Fabrication: 2002 Bonaire OhZone TourOh Lift System

jnbarrett

Member
Mar 30, 2022
96
Winnipeg, MB
Last weekend, we had some issues cranking up and down.

I got it home to discover that the main crank shaft had slipped and chewed up the crank gear and main (slipper) gear. It appears this happened before with the previous owner(s) and they tack welded the shaft collar on that keeps it from sliding (because they stripped the set screw). This is a Shelby 5438 winch so they don't make parts for it anymore.

I made up new gears in my laser software, cut them out of wood to test fit, then sent them off to a machine shop for them to water jet cut them out of steel. They worked beautifully. Smooth as butter, the pawl is engaging perfectly, and it's cranking easily.

As I was cranking it back up for the first time today, I was setting the cable lengths, everything looked good and I started cranking it up further when a cable snapped. Upon further inspection, the 2nd stage of the rear drivers side lift post is seized. We've always had an issue with that post sticking. I got the top up with some help and wedged a support under that corner, removed the post, and it took me about an hour to get the post extended it was so tight.

Once I got it extended, I could see where it was rubbing. I took a straight edge from my level and put it against the sides, it appears it's bent on the wider axis.

Tomorrow, I will try to bend it within tolerance using a couple of bottle jacks and fulcrum. I intend on marking with a marker each point that it's sticking.

Wish me luck ... they don't make these lift posts anymore. We have a family trip coming next weekend, so I need to get it serviceable for the time being until I can figure out a permanent fix (if this doesn't work out well).

Any suggestions if I need to replace?
 
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jnbarrett

Member
Mar 30, 2022
96
Winnipeg, MB
Follow up to my post ... here's the crank shaft gears and main (slipper) gear that were mangled.


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What happened was the shaft collar that prevents the crank shaft from slipping back and forth had a stripped set screw. Prior owners did a bad job tack welding it on to the shaft, it let go allowing the shaft to slip back and forth, grinding the gears up.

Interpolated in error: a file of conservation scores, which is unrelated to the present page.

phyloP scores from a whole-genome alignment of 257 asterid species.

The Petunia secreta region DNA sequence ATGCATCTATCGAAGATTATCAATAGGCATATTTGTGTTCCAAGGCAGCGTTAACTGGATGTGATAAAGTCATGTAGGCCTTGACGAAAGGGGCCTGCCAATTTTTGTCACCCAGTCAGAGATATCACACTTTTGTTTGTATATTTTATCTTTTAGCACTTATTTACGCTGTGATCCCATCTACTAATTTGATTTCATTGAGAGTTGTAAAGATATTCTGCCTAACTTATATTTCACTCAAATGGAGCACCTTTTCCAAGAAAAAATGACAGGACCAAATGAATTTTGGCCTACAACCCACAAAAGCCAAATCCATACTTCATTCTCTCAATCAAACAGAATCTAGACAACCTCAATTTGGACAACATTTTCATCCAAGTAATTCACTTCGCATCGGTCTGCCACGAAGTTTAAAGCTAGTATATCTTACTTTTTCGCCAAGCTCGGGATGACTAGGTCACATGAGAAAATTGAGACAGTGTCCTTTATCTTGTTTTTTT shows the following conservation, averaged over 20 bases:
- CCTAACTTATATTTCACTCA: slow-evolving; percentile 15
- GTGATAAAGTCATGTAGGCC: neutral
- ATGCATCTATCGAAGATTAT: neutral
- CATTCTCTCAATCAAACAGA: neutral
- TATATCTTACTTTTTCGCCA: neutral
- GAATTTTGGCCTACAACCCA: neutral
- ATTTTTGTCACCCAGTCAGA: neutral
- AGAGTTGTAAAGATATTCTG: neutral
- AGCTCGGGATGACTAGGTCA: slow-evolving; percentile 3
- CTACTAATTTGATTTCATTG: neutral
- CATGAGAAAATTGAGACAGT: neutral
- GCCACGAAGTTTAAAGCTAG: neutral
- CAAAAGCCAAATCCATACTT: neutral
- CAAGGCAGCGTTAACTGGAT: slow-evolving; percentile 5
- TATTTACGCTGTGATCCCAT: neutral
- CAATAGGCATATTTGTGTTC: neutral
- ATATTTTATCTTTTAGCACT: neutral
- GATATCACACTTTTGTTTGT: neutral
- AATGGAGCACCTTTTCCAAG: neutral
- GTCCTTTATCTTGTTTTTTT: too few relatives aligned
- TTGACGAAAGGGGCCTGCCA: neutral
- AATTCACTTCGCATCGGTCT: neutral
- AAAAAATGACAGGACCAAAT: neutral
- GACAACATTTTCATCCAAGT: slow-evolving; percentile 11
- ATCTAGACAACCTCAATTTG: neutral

Here are the prototype gears I made from wood on my small hobby laser (main gear not shown), and the final water jet cut replacement gears (the main gear is 5/8"-11 LEFT HAND tapped ... I had to cut the shaft threads to clean them up as they were rounded out and preventing the new gear from threading on).

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The winch system now works smooth as butter!

Next post regarding my lift post that caused the cable to snap ...
 

jnbarrett

Member
Mar 30, 2022
96
Winnipeg, MB
So, after reinstalling my winch and testing it, I cranked it up only about 3-4 inches to adjust the cable lengths so that all 4 corners were lifting to the same height.

I had it all setup and started cranking it up the rest of the way, when half way up, the rear drivers side cable snapped. Ugh.

With some help, I got it raised and a post under it for support. I looked closely and then realized that the lift post was dangling from the roof and wasn't extended. I took the post out only to realize the bottom and middle stages were seized together, which likely caused the cable to snap.